On 23 December 2013, the Supreme Court delivered a controversial decision on the operation of s 9 of the Law Reform Act 1936 on costs-inclusive liability policies, which is likely to have ongoing adverse consequences for insurers and their insureds.
Section 9(1) of the Law Reform Act 1936 provides:
If any person (hereinafter in this Part referred to as the insured) has… entered into a contract of insurance by which he is indemnified against liability to pay any damages or compensation, the amount of his liability shall, on the happening of the event giving rise to the claim for damages or compensation, and notwithstanding that the amount of such liability may not then have been determined, be a charge on all insurance moneys that are or may become payable in respect of that liability.
The receivers of the Bridgecorp group of companies and representative shareholders of Feltex Carpets Ltd (in receivership) brought claims against the directors and former directors of those companies. The directors sought cover for their defence costs under certain insurance policies, which provided both an indemnity for the directors’ liability for third party claims and cover for their defence costs. Under the terms of the policies, defence costs were payable as they fell due, but third party claims became payable only when liability was established, by a judgment or by settlement. The policies were “costs-inclusive”: payment of any defence costs reduced the total amount available for payment under the indemnity.
The receivers and shareholders argued that the charge created by s 9(1) secured the maximum cover available under the policy for the indemnity from the date of the act or event giving rise to their claim. The maximum sum secured by the charge could not, they claimed, be depleted by the payment of defence costs in the interval between the creation of the charge and the date of judgment or settlement.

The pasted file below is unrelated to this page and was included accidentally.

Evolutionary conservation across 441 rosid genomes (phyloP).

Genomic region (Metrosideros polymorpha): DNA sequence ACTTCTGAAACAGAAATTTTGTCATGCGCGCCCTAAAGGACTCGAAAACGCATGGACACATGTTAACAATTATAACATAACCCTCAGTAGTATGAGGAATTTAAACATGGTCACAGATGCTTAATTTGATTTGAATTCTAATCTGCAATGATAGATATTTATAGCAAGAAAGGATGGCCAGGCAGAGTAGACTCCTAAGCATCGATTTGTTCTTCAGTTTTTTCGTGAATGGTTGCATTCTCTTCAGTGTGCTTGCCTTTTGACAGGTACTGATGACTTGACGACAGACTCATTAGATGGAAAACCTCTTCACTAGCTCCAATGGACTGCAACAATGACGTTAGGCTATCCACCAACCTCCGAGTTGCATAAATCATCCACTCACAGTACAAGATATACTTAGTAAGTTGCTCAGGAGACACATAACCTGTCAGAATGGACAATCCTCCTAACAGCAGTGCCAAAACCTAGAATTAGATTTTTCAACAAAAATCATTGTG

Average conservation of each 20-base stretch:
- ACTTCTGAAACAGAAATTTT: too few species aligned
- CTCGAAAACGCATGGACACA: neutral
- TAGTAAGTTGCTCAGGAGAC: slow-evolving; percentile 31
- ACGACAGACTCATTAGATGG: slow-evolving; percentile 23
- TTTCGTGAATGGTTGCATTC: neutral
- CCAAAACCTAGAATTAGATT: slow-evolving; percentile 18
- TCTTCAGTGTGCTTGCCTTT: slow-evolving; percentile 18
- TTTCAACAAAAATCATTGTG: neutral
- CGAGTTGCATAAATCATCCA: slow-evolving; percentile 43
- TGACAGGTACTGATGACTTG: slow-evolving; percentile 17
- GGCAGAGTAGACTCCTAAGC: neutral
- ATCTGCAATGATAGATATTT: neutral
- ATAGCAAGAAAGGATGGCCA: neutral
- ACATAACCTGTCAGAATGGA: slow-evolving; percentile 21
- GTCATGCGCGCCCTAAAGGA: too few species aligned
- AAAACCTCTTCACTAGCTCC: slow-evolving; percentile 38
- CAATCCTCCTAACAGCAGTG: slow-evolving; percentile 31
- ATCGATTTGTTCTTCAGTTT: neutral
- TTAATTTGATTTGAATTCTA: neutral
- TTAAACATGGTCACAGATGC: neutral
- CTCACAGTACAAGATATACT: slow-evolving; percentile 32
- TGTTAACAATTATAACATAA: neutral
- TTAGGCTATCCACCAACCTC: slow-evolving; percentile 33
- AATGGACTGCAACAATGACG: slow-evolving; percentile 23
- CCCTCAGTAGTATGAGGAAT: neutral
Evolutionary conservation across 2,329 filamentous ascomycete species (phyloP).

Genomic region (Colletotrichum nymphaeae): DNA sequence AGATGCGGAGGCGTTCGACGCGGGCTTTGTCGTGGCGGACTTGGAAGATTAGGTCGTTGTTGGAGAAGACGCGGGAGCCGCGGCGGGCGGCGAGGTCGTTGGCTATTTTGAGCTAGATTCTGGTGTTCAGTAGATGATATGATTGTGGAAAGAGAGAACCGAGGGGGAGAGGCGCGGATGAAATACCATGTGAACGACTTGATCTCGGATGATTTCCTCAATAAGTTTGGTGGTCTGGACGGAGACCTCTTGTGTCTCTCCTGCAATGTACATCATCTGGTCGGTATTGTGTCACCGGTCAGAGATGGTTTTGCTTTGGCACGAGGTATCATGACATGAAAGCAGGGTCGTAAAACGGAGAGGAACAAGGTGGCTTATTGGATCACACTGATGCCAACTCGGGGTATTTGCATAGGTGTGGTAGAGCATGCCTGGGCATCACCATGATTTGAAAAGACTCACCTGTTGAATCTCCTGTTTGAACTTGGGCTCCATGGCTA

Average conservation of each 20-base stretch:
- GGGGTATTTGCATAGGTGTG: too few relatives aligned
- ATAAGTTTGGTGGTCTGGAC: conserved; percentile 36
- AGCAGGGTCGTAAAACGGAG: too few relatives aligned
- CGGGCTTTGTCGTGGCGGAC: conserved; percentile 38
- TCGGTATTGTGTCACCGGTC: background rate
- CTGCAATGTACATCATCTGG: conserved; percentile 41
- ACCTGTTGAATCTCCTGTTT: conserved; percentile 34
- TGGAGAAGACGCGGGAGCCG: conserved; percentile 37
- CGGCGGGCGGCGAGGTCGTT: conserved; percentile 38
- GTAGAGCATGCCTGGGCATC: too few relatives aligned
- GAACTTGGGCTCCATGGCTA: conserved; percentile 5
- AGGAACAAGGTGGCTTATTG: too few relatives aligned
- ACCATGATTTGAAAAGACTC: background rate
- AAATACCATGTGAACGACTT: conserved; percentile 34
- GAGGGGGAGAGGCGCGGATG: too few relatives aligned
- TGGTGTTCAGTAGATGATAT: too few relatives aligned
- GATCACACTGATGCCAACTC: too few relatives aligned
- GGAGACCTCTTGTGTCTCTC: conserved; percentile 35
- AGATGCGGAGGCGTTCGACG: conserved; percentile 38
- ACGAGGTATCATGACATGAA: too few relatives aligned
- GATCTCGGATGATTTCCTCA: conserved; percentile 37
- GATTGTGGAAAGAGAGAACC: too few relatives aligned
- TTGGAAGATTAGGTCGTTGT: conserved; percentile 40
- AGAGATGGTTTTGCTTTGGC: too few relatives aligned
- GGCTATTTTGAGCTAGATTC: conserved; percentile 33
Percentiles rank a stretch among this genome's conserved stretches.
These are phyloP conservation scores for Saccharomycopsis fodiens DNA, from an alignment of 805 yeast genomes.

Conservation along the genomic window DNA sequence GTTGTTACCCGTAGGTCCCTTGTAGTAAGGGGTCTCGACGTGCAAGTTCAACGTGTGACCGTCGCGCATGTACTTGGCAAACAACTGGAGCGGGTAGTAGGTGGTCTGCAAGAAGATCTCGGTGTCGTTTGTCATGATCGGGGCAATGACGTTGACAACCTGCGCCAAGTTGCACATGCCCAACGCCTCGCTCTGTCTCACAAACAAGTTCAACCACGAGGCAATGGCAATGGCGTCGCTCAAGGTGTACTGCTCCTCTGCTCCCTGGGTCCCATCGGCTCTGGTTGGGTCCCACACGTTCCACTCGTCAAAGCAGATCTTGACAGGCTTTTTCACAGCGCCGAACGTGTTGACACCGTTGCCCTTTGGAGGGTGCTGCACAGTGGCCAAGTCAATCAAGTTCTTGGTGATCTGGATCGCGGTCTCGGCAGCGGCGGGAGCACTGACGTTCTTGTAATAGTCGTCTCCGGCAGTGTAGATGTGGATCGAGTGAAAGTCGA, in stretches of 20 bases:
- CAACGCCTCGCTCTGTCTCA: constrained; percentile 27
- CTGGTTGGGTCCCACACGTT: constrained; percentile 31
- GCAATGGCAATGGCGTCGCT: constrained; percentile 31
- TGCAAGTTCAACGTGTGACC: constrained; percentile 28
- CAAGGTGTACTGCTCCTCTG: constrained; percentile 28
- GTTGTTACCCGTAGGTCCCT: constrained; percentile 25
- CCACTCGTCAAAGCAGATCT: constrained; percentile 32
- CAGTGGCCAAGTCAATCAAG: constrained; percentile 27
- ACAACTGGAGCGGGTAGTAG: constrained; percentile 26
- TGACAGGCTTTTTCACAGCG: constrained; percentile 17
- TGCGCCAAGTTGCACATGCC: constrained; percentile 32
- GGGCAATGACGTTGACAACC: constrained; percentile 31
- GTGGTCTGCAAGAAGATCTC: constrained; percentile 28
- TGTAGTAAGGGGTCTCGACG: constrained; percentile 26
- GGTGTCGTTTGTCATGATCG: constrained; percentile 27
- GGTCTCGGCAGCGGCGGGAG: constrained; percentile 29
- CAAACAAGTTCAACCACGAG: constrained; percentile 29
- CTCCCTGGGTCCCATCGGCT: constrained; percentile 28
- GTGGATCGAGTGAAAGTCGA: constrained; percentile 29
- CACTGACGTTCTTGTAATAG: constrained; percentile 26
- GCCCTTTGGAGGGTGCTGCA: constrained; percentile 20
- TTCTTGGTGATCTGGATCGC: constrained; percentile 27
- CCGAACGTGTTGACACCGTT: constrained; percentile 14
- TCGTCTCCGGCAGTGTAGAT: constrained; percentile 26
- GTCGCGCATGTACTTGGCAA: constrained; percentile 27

The contrary argument, supported by a minority of two judges in the Supreme Court, was that the charge under s 9(1) attached to the contractual right to an indemnity under the policy. The scope of that right (including the amount which must be paid) depended on the factual circumstances at the time the insurer was required to make payment under the indemnity. If the insurer had already paid out defence costs in accordance with its obligations under the policy, then the maximum amount payable under the indemnity was reduced in accordance with the policy terms.
Notwithstanding the force of this argument, the majority held that the charge attaches to the maximum amount of cover that could ever be paid under the policy. As a result, the insurer is “at peril” if it complies with its contractual obligation to pay defence costs in circumstances where there is insufficient insurance cover to meet both insurance obligations (namely the obligation to indemnify and the obligation to pay costs).
Unhelpfully, the majority did not address whether an insurer is entitled to refuse to pay defence costs in those circumstances. Faced with a costs-inclusive policy and a claim that may exceed the policy limit, insurers have the unappealing options of breaching the contract with their insured, extending their risk above the maximum policy limit and/or litigation to establish whether or not their contractual obligation can be avoided.
Section 9 has general application to liability insurance policies. While the industry response to the High Court judgment in Steigrad has seen a move away from costs-inclusive policies, litigation has a very long tail. The judgment may have an ongoing impact on existing litigation claims, claims for which precautionary notifications have been made under costs-inclusive policies and project-specific policies under which claims have yet to surface. Insurers and insureds will need to review the status of notifications made under such policies, and consider their options for addressing liability for costs if and when a claim eventuates.